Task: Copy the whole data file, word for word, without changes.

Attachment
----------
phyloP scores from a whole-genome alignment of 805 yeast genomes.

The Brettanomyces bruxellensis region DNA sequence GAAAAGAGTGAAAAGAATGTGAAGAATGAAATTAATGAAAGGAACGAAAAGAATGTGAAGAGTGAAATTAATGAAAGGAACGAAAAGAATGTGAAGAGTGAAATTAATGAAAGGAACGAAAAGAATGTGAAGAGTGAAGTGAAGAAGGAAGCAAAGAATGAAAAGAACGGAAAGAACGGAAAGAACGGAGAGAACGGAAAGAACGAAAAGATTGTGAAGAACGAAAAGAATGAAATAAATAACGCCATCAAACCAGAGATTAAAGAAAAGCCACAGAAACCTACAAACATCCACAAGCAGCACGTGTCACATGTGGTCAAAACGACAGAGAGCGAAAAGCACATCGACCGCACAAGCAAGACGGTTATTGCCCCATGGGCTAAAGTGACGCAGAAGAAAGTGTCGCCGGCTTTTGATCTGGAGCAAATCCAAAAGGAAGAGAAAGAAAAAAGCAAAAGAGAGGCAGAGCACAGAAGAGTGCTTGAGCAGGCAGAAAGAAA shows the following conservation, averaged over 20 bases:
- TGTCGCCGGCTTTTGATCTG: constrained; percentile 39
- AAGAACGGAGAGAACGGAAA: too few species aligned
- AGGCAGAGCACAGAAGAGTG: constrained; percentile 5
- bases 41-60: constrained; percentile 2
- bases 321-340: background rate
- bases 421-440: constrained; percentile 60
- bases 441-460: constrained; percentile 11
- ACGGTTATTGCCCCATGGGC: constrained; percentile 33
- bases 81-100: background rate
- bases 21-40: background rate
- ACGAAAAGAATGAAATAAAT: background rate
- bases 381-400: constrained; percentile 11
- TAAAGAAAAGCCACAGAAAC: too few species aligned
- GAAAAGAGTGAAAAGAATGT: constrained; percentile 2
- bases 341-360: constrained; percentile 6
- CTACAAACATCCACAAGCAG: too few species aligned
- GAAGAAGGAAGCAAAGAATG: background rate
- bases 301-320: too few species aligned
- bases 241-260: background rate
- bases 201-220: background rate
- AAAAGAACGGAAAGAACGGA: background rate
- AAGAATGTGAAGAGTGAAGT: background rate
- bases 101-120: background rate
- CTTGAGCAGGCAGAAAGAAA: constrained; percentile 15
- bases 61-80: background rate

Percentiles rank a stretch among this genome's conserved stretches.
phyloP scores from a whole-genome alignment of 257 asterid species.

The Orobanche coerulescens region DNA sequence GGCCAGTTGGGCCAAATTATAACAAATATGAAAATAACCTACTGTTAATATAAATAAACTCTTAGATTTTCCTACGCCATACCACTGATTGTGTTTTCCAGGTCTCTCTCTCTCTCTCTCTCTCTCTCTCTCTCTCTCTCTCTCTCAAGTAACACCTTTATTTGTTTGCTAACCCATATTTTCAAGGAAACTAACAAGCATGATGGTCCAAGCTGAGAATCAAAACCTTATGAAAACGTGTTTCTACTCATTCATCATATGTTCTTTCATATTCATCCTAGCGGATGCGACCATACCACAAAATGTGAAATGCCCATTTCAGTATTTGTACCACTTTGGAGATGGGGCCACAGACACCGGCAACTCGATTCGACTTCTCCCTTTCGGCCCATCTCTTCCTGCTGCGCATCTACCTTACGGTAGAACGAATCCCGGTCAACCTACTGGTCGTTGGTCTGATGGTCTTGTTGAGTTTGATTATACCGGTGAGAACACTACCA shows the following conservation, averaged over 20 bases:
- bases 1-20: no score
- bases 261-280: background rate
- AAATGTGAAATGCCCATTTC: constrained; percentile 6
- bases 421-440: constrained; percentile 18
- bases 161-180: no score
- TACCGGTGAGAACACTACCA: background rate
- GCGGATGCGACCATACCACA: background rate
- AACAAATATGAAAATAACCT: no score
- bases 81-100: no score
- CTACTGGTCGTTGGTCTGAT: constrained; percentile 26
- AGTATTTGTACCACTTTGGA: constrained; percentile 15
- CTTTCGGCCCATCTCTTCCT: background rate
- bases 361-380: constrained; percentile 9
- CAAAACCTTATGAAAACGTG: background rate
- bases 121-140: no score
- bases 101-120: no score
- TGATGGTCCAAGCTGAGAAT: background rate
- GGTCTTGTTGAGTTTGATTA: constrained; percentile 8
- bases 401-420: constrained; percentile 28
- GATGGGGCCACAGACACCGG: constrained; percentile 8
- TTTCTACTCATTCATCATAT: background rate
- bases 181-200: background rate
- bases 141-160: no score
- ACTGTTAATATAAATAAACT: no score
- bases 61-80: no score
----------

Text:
phyloP scores from a whole-genome alignment of 805 yeast genomes.

The Brettanomyces bruxellensis region DNA sequence GAAAAGAGTGAAAAGAATGTGAAGAATGAAATTAATGAAAGGAACGAAAAGAATGTGAAGAGTGAAATTAATGAAAGGAACGAAAAGAATGTGAAGAGTGAAATTAATGAAAGGAACGAAAAGAATGTGAAGAGTGAAGTGAAGAAGGAAGCAAAGAATGAAAAGAACGGAAAGAACGGAAAGAACGGAGAGAACGGAAAGAACGAAAAGATTGTGAAGAACGAAAAGAATGAAATAAATAACGCCATCAAACCAGAGATTAAAGAAAAGCCACAGAAACCTACAAACATCCACAAGCAGCACGTGTCACATGTGGTCAAAACGACAGAGAGCGAAAAGCACATCGACCGCACAAGCAAGACGGTTATTGCCCCATGGGCTAAAGTGACGCAGAAGAAAGTGTCGCCGGCTTTTGATCTGGAGCAAATCCAAAAGGAAGAGAAAGAAAAAAGCAAAAGAGAGGCAGAGCACAGAAGAGTGCTTGAGCAGGCAGAAAGAAA shows the following conservation, averaged over 20 bases:
- TGTCGCCGGCTTTTGATCTG: constrained; percentile 39
- AAGAACGGAGAGAACGGAAA: too few species aligned
- AGGCAGAGCACAGAAGAGTG: constrained; percentile 5
- bases 41-60: constrained; percentile 2
- bases 321-340: background rate
- bases 421-440: constrained; percentile 60
- bases 441-460: constrained; percentile 11
- ACGGTTATTGCCCCATGGGC: constrained; percentile 33
- bases 81-100: background rate
- bases 21-40: background rate
- ACGAAAAGAATGAAATAAAT: background rate
- bases 381-400: constrained; percentile 11
- TAAAGAAAAGCCACAGAAAC: too few species aligned
- GAAAAGAGTGAAAAGAATGT: constrained; percentile 2
- bases 341-360: constrained; percentile 6
- CTACAAACATCCACAAGCAG: too few species aligned
- GAAGAAGGAAGCAAAGAATG: background rate
- bases 301-320: too few species aligned
- bases 241-260: background rate
- bases 201-220: background rate
- AAAAGAACGGAAAGAACGGA: background rate
- AAGAATGTGAAGAGTGAAGT: background rate
- bases 101-120: background rate
- CTTGAGCAGGCAGAAAGAAA: constrained; percentile 15
- bases 61-80: background rate

Percentiles rank a stretch among this genome's conserved stretches.
phyloP scores from a whole-genome alignment of 257 asterid species.

The Orobanche coerulescens region DNA sequence GGCCAGTTGGGCCAAATTATAACAAATATGAAAATAACCTACTGTTAATATAAATAAACTCTTAGATTTTCCTACGCCATACCACTGATTGTGTTTTCCAGGTCTCTCTCTCTCTCTCTCTCTCTCTCTCTCTCTCTCTCTCTCTCAAGTAACACCTTTATTTGTTTGCTAACCCATATTTTCAAGGAAACTAACAAGCATGATGGTCCAAGCTGAGAATCAAAACCTTATGAAAACGTGTTTCTACTCATTCATCATATGTTCTTTCATATTCATCCTAGCGGATGCGACCATACCACAAAATGTGAAATGCCCATTTCAGTATTTGTACCACTTTGGAGATGGGGCCACAGACACCGGCAACTCGATTCGACTTCTCCCTTTCGGCCCATCTCTTCCTGCTGCGCATCTACCTTACGGTAGAACGAATCCCGGTCAACCTACTGGTCGTTGGTCTGATGGTCTTGTTGAGTTTGATTATACCGGTGAGAACACTACCA shows the following conservation, averaged over 20 bases:
- bases 1-20: no score
- bases 261-280: background rate
- AAATGTGAAATGCCCATTTC: constrained; percentile 6
- bases 421-440: constrained; percentile 18
- bases 161-180: no score
- TACCGGTGAGAACACTACCA: background rate
- GCGGATGCGACCATACCACA: background rate
- AACAAATATGAAAATAACCT: no score
- bases 81-100: no score
- CTACTGGTCGTTGGTCTGAT: constrained; percentile 26
- AGTATTTGTACCACTTTGGA: constrained; percentile 15
- CTTTCGGCCCATCTCTTCCT: background rate
- bases 361-380: constrained; percentile 9
- CAAAACCTTATGAAAACGTG: background rate
- bases 121-140: no score
- bases 101-120: no score
- TGATGGTCCAAGCTGAGAAT: background rate
- GGTCTTGTTGAGTTTGATTA: constrained; percentile 8
- bases 401-420: constrained; percentile 28
- GATGGGGCCACAGACACCGG: constrained; percentile 8
- TTTCTACTCATTCATCATAT: background rate
- bases 181-200: background rate
- bases 141-160: no score
- ACTGTTAATATAAATAAACT: no score
- bases 61-80: no score